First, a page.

Lab dedicated to breaking down data barriers that prevent doctors from having quick, complete access
to patient information
Nashville, TN (April 6, 2017) – The Center for Medical Interoperability (“The Center”) has
opened its headquarters and launched a one-of-a-kind testing and certification laboratory that will
improve patient safety and care. The Center is dedicated to improving care by accelerating the
seamless flow of information among medical technologies and systems.
The Center’s membership consists of health systems and other provider organizations committed to
eliminating current barriers to swift and seamless communication of patient information among
medical devices and electronic health records. This will improve patient care by providing clinicians
with quick and easy access to all relevant patient data in real time.
The lab, located in Nashville, serves as a research and development arm for its members to improve
interoperability, which is the ability of information systems and technology to work smoothly and
efficiently with each other. The Center’s technical experts and visiting engineers from industry work
together to develop IT architectures, interfaces and specifications that can be consistently deployed
by health systems, medical device manufacturers, electronic health record vendors and others. The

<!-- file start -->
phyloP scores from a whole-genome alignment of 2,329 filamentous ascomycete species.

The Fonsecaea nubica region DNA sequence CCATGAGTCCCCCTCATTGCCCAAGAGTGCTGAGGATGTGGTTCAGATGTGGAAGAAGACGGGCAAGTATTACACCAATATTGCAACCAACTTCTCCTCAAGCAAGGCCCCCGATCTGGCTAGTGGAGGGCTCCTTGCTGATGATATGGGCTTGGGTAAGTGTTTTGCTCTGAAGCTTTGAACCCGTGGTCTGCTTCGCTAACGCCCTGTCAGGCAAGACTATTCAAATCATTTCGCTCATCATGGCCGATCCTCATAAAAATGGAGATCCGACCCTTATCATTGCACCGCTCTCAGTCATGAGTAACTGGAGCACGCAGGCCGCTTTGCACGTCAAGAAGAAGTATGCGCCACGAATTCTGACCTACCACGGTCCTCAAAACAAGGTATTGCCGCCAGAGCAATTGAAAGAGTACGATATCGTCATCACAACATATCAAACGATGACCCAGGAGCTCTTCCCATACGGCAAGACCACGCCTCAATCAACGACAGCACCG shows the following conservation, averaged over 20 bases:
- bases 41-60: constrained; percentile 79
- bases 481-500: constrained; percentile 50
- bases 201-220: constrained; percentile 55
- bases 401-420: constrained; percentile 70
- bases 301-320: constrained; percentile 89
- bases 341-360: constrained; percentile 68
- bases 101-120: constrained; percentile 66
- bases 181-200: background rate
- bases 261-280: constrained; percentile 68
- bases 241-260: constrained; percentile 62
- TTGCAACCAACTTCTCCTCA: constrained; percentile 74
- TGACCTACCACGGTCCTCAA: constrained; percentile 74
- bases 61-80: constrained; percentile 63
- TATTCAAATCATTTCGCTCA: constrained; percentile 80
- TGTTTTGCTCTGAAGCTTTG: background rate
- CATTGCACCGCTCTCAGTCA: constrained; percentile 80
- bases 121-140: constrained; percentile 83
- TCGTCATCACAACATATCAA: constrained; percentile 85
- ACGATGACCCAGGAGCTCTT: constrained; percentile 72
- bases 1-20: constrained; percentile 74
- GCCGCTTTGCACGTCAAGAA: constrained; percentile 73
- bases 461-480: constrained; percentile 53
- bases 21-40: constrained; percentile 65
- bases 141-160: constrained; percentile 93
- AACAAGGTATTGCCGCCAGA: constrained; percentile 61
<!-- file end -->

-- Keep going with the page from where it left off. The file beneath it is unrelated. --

lab certifies devices and software that meet the Center’s technical specifications. Clinicians explore
the impact of technologies within the Transformation Learning Center at the lab to ensure solutions
are safe, useful and satisfying for patients and their care teams.
“The opening of the headquarters and launch of the lab are enormous steps toward addressing the
difficulties that health systems share in getting medical devices and electronic health records to ‘talk’
to each other,” said Mike Schatzlein, MD, chair of the Center’s board. “All too often, this prevents
physicians and other caregivers from having complete information about a patient readily available
when they make important treatment decisions. Enabling this type of seamless communication is
crucial to improving patient safety and reducing clinician burnout”.